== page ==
3.  Be consistent.  This might be the most difficult one.  It's so hard to be consistent when you're tired or you're out in public and you don't want to cause a scene.  I have to admit that the husband is better at consistency than I am when we're out at a store or restaurant.  I try to be, but I just want a relaxed, quiet dinner or shopping trip.  The last thing I want to is carry an ornery child out of a store because I didn't buy him this or that.  It doesn't happen often, and thankfully it's been when it's all three of us shopping together that G.Q. gets a bug up his butt and decides to give us a hard time.  Daddy is the first one to end it and carry him on out.  Yay daddy for standing your ground!  Mommy is working on her back bone!  It's been extra hard all summer long because of our move.  I feel like I was giving in a lot, trying to make the transition easy and now I need to step up my game again and mean "no" when I say "no!"    Other than that, with consistency, we are awesome when it comes to routines.  G.Q. thrives on a routine.  When you see him on a routine vs. off a routine, you'll see why consistency is so important to kids.  We're not so rigid with routines that we can't handle any change of plans, but when it comes to school nights and bedtime, I run a tight ship.  G.Q. knows it's homework, playtime, snack and TV then bed.  He'll sometimes ask for extra time, but he knows 8pm is bedtime and that's it.  He's in bed and usually asleep within five minutes.  His body is ready for sleep and needs 10-11 hours of sleep every night, so I don't veer from our schedule.  This routine means G.Q. wakes up all smiles and ready for the day with out an alarm and with out us begging him out of bed.  We'll call this one in-progress, too.  *The husband gets a slightly bigger check than me, but don't tell him that*

4.  Don't over-pamper your child.  Don't do something for them they're capable of doing themselves.  I was on a roll here, until we got to number four.  I've known for a while that I need to start making G.Q. do more for himself, but the control part of me was having a hard time letting him do it.  I'm too particular with how things are done.  If you get something out of my pantry, I like it neatly taken out, doors closed and the kitchen looking like you were never there.  Unrealistic with a almost 7 year old and a husband.  In my mind everything has it's place and if you touch it you need to put it back where you found it... exactly where you found it.  I've gotten so much better over the years, but if I can keep certain things in order, I'll do it.  That means, if G.Q. wants a snack, I always got it for him.  That way if it made crumbs, I could wipe them up and have a clean kitchen before I walked out of it to give G.Q. his snack.  So G.Q. got used to me waiting on him that it carried over into helping him clean up his toys (I'm weird about toy organization, too.  Imagine that?) and getting dressed.  After seeing this story I've begun working on the over-pampering.  When G.Q. wants a drink and I hear "mom, can you get me some water?"  my response is "go in the kitchen and get some water."  Same with snacks and toys.  I'm not so quick to jump up and do something.  The first couple days I started being less pampering I heard huffs and puffs coming from G.Q. as he had to get up and do something himself, but now he's asking for less and doing more on his own.  There have been spills here and there, but he's little, it's bound to happen and I try to stay calm and roll with it.  He's also offering to help out more.  Sometimes he asks to help and other times he just does it.  That can be good and bad, but I try to remember that he's really trying to be helpful, not meaning to do it incorrectly or make more of a mess that what was originally there.  I'm so thankful I happened upon this news segment because it's just what I needed to hear to make me help G.Q. become more independent.  Good for both of us!  No check mark or partial check here.  But we're working on it.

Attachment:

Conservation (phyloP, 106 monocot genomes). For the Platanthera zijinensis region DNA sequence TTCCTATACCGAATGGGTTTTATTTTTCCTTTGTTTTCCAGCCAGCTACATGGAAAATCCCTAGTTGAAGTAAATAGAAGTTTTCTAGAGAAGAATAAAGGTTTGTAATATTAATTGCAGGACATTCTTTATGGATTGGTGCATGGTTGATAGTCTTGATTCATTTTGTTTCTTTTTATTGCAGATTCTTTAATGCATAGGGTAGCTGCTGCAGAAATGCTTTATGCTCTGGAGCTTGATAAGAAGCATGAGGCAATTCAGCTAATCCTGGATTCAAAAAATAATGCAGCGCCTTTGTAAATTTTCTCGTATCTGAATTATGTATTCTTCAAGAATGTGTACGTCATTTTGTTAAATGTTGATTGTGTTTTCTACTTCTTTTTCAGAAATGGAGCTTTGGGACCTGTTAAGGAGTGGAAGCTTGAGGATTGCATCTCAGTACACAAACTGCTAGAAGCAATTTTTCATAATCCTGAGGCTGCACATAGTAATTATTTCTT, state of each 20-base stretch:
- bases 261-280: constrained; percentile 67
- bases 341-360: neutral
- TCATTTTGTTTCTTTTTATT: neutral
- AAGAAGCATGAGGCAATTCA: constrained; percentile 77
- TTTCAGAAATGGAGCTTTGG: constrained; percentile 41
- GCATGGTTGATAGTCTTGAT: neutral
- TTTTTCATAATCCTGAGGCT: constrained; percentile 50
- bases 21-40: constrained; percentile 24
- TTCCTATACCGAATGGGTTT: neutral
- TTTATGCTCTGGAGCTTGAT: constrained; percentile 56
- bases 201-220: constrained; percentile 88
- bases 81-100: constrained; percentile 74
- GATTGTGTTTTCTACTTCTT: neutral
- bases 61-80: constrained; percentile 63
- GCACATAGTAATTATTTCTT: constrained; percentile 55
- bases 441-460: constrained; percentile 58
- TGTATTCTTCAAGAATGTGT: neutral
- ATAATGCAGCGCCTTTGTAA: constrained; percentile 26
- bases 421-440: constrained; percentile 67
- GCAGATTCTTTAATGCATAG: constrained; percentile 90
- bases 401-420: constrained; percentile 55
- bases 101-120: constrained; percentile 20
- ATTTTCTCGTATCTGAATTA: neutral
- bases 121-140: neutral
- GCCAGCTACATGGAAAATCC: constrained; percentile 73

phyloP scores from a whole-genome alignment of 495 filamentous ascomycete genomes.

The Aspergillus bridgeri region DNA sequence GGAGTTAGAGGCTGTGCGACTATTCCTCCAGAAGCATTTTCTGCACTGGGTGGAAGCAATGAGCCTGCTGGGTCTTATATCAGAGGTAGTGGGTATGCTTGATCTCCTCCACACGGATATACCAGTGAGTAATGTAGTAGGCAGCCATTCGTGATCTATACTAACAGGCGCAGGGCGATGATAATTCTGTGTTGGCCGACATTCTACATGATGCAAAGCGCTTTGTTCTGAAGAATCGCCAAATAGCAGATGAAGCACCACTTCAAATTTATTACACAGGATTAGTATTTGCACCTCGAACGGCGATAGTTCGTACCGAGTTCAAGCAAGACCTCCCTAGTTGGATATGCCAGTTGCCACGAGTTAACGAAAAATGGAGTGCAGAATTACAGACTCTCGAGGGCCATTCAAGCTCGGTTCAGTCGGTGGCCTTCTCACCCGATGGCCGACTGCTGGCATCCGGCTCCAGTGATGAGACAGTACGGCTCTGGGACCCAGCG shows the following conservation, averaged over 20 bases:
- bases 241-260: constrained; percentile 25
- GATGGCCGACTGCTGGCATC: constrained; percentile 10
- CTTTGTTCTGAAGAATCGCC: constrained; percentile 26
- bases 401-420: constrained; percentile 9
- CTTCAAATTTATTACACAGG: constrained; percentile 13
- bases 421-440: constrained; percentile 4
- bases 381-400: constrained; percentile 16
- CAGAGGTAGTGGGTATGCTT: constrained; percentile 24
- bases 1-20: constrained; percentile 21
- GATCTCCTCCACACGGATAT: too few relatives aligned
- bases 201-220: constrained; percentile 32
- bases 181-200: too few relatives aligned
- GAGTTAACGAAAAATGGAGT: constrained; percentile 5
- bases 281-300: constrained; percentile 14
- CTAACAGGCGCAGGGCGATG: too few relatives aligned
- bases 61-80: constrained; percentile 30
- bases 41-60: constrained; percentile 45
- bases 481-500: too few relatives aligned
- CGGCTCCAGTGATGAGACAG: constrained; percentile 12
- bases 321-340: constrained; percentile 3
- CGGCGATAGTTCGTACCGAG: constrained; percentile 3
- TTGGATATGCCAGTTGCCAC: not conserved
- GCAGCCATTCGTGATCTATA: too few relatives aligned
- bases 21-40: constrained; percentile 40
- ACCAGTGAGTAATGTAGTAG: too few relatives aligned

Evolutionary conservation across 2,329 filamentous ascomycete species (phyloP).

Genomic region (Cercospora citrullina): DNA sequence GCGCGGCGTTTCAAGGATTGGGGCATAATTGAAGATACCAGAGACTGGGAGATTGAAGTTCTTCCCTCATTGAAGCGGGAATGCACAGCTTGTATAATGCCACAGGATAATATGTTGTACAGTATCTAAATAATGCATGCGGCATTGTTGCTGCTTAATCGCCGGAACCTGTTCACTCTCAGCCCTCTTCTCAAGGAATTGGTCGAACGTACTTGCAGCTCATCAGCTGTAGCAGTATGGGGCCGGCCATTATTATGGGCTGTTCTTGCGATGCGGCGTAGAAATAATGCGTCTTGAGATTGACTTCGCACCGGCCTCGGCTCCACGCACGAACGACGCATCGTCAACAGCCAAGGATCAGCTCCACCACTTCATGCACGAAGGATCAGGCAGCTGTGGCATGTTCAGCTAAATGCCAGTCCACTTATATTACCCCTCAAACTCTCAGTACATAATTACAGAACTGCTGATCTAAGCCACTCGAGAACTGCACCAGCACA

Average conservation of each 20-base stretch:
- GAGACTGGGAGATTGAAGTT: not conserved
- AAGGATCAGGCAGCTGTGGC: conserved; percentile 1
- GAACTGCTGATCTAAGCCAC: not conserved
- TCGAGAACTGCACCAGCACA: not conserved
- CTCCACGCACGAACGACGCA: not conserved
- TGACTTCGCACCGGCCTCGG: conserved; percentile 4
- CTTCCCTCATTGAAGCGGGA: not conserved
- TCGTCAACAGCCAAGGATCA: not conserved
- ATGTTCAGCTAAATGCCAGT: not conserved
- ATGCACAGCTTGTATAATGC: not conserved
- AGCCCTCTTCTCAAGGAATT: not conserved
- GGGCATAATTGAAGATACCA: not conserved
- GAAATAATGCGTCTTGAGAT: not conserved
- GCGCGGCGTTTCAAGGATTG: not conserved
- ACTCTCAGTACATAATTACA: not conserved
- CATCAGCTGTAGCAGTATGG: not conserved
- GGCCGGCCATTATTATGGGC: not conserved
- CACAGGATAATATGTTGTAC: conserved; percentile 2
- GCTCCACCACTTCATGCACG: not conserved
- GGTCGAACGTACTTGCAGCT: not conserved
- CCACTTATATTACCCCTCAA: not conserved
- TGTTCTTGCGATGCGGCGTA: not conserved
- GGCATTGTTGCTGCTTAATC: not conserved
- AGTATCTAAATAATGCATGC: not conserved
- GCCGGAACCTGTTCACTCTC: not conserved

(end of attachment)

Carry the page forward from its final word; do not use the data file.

Really, I didn't need that news segment to help me raise a child that isn't spoiled, but it's always nice to hear new, fresh ideas and different perspectives.  Something you can take bits and pieces from and weave them into your life.  Change things up when what you're currently doing isn't working or needs a little spicing up.  Seeing the news segment made me feel good about how we are raising G.Q. and also made me think about something that I wasn't doing.  Overall, this is probably the best list of rules I've seen for parenting.  A list I'm happy to follow.  It makes complete sense to me.  I do wonder though, if I had read this list or saw this segment seven years ago what I might have thought.  I know I had a list of "my child will never do _____" that my sister, who has five children all older than G.Q., always laughed pretty loudly at.  I've probably eaten my words more times than I'd like to admit with that list.